By CYRIL TUOHY, managing editor of Risk & Insurance®
Insurance technologies ebb and flow. Some of them stick, most disappear forever. Still others are reborn in a different form.
Here's a look at what seems to have generated the buzz, for whatever reason, this year.
Mobile platforms: This is going to have traction, according to Wausau Financial Systems, a vendor in the mobile payments space. With 87 percent of the U.S. population owning a mobile phone, consumers and small business owners are more likely to take notice on text messages coming across their phone than they are wading through spam clogging their desktop e-mail.
The application could have particular relevance for small insurance claims. Said the president of a Dallas-based auto insurance company that insures cars by the mile, mobile platforms are coming and they're coming quickly, particularly with people under the age of 25. The more channels a company can use to sell products or service clients, the more likely such companies will be perceived as reliable, in the minds of Generation Y and the millennials.
"IBM last month allowed employees to use social networking tools, and other companies along the way will follow suit," said the director of sales for one software vendor at the 81st Annual Insurance Accounting & Systems Association meeting. "It's not bad for business, it's the way these kids were brought up. Kids today can type 60 words a minute, watch TV, listen to radio and surf the Net."
Yes, but that's still a far cry from managers processing a $50,000 business interruption claim over an iPhone or BlackBerry. Or how about a $3 million property claim from one of the nation's largest companies? Will the mobile platform ever crack that market? Perhaps, but in the short run. we wouldn't bet on it.
Server suites. Leaving the mobile platforms for the more established "server side" of the enterprise technology architecture, Pagos, the small, Farmington, Conn.-based developer of business logic software, has been promoting its new SpreadsheetWEB product designed to convert Excel spreadsheets into Web applications and then host them instantly on SpreadsheetWEB servers.
The application, designed for business users, not IT geeks, helps solve inconsistencies in data, according to Ugur Kadakal, president and CEO of the company. It's an idea that holds promise. If every accounting manager collected just 1 cent for every time they came across an inconsistent data point, they'd be retired poolside instead of hoofin' it through yet another conference exhibit hall.
Consistency of experience: Not long ago, carriers could slap their brand on a direct-mail campaign or a Web site homepage without worrying much about whether the experience offered customers much consistency. With the multiplicity of channels--customer service, call centers, agents, affinity partners, third-party Web sites, Internet aggregators--creating a consistent user experience is more important than ever. Whether issuing a new policy or paying a claim using one channel or another, the consistency of the experience of the so-called "presentation layer" is paramount.
When's the last time hum-drum billing applications made the top of a carrier's to-do list? The slower economy has once again made billing the new darling of many a carrier's IT department. During any given year, with 100 percent of insurance buyers receiving a bill but less than 10 percent filing a claim, we wonder why attention to billing ever wavered in the first place. Billing is back. In truth, it never really left. If carriers want to get paid, they need to bill their clients.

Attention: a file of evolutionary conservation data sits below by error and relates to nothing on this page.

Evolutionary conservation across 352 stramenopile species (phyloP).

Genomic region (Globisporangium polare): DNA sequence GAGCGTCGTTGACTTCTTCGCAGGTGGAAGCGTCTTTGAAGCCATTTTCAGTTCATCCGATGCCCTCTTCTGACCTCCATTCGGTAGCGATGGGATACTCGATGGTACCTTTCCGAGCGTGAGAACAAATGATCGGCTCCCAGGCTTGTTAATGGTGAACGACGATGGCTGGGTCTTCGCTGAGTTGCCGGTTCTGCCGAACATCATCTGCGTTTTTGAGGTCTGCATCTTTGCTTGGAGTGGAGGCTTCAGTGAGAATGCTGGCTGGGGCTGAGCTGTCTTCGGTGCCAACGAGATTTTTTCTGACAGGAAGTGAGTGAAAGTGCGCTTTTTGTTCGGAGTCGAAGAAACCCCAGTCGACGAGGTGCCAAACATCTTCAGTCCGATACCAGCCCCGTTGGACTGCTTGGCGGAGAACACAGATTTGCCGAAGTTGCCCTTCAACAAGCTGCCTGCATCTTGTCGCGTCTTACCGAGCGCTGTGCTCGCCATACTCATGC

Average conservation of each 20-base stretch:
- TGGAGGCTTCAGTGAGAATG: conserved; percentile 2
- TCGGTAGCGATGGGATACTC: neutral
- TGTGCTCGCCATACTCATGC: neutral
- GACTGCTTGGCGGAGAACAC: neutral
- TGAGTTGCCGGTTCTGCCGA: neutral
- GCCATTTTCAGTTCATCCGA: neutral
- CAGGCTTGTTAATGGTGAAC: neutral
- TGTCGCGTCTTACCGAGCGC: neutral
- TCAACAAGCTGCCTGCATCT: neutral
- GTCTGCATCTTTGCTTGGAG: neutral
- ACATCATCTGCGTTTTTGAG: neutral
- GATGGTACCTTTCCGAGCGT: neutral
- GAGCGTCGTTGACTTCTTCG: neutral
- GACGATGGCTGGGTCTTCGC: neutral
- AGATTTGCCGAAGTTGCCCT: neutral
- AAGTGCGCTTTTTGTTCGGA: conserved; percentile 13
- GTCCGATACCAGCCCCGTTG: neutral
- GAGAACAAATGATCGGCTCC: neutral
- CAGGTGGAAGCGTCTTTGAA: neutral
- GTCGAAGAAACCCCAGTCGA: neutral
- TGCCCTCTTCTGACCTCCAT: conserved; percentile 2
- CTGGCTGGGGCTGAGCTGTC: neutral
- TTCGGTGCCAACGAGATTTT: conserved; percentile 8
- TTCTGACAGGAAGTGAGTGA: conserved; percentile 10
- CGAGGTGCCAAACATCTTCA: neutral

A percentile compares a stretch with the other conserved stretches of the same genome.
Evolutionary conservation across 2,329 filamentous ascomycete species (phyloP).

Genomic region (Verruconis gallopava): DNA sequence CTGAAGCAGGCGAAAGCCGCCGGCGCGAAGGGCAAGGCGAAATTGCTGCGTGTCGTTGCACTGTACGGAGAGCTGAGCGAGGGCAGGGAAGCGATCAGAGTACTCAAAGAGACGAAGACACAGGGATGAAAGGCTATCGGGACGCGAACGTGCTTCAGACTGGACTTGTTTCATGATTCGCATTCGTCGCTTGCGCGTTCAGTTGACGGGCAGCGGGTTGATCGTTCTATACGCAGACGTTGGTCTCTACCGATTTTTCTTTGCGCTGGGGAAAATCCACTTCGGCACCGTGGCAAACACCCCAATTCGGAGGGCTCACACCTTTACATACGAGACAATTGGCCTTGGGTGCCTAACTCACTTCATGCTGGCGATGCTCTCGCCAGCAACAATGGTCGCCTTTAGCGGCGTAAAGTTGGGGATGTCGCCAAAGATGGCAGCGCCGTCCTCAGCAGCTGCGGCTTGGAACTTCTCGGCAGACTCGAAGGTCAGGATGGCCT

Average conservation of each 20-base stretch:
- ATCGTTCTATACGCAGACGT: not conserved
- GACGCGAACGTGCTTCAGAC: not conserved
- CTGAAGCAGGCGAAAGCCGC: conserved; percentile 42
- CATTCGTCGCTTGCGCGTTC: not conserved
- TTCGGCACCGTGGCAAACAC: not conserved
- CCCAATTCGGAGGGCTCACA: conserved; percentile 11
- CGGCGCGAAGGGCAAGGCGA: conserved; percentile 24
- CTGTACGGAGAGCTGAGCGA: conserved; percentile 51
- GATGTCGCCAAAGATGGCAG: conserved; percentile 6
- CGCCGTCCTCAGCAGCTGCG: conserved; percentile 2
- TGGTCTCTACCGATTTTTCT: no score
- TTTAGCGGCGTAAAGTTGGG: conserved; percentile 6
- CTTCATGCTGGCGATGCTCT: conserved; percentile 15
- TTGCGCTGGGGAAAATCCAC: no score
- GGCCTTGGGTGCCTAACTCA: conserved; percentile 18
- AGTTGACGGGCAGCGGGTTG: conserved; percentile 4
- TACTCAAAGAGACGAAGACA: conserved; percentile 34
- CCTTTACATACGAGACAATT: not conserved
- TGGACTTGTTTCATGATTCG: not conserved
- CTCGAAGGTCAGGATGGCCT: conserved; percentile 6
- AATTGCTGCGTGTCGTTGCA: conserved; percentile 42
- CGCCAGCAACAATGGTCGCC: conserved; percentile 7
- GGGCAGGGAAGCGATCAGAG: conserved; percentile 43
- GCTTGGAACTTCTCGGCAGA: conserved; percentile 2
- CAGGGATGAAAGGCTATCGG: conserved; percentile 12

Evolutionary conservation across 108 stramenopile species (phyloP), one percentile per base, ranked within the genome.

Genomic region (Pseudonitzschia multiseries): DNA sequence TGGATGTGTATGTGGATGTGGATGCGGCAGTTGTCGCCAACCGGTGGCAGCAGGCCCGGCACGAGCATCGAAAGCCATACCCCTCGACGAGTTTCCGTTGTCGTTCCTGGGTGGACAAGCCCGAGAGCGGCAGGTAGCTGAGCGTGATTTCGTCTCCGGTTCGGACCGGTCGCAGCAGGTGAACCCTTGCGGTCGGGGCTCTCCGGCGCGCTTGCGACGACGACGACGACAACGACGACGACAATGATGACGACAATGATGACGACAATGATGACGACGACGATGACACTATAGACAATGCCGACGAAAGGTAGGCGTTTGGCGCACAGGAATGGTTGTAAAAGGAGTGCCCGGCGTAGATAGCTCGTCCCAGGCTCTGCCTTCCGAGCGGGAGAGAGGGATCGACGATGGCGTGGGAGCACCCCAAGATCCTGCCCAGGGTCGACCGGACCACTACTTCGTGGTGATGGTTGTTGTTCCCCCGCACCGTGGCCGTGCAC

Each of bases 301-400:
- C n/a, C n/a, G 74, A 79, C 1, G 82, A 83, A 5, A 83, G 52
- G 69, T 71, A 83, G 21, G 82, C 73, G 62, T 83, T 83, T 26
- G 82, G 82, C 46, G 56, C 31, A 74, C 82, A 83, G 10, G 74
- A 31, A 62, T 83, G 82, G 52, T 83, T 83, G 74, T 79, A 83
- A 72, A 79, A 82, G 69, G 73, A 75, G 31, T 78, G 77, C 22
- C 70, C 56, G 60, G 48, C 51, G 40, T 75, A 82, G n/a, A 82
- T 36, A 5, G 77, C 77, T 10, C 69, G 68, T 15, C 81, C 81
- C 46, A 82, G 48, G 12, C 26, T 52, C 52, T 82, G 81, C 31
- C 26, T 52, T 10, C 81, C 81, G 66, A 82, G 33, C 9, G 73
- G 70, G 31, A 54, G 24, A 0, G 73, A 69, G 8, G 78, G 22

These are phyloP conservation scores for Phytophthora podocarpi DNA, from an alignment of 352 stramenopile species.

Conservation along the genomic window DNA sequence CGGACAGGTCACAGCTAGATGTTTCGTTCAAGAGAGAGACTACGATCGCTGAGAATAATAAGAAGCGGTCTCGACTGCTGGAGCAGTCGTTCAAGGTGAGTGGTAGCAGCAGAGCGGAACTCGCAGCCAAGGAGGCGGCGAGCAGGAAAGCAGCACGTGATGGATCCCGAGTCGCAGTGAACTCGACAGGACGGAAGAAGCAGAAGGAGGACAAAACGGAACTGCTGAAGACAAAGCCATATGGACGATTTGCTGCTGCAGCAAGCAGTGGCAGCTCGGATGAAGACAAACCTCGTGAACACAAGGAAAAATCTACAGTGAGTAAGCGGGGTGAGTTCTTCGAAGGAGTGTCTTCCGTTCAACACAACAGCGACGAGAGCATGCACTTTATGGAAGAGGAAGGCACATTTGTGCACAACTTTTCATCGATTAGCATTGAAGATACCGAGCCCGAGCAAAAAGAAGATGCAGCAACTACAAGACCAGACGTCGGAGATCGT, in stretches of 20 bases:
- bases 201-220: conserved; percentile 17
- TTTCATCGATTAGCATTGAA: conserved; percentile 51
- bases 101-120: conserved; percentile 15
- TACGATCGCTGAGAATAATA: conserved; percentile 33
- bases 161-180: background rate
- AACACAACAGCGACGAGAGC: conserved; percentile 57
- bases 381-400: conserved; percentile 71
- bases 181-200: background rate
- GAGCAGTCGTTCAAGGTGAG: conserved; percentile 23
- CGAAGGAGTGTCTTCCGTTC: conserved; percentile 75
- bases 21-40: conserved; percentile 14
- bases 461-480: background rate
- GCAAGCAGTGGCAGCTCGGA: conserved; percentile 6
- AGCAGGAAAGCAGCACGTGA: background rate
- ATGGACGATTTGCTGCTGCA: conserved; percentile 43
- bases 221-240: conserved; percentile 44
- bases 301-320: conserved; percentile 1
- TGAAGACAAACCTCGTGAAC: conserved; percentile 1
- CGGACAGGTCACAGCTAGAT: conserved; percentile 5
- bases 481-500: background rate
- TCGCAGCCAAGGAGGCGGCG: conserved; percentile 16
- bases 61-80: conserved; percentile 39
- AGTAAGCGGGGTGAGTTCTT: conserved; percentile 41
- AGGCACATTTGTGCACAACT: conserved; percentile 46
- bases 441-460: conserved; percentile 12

Indexing: A back office application that rarely rises to the front page of the C-suite agenda has, thanks to the full-court press on compliance by regulators in the wake of the financial meltdown, jumped several notches on IT agenda. Carriers that can't find documents to prove there's no rogue unit operating in the satellite office in London are not going to be doing themselves any favors with regulators. Taxpayers now own all or significant chunks of big-name carriers, AIG and Hartford, for example. Carriers had better know exactly where Uncle Sam's money is going, lest they be called to the carpet by septuagenarians on congressional subcommittees wagging their index finders.
Services-Oriented Architecture: The talk of insurance tech conferences two or three years ago--SOA--barely made it into the technical sessions agenda this year. Was it because managers were intimidated by the price tag and long implementation phases of a true SOA project? More likely, managers' budgets have been cut by the C-suite. Smaller budgets have a habit of dimming ambitions, narrowing project scope and scaling back on consultants, who often stand the most to gain from big IT projects.
IFRS and U.S. GAAP: True, there was no shortage of sessions devoted to international financial reporting and its comparisons to U.S. GAAP and statutory accounting, as there are every year at IASA. In fact, an entire "supersession" was devoted to comparing international and U.S.-based accounting systems. Because the changes haven't yet gone into effect, IASA jumped the gun offering these sessions. We appreciate IASA's attention to its core audience, but if it's too soon to shed clarity on the matter, organizers are better off filling their session air time with other issues. We'll check back with this issue next year.
September 1, 2009
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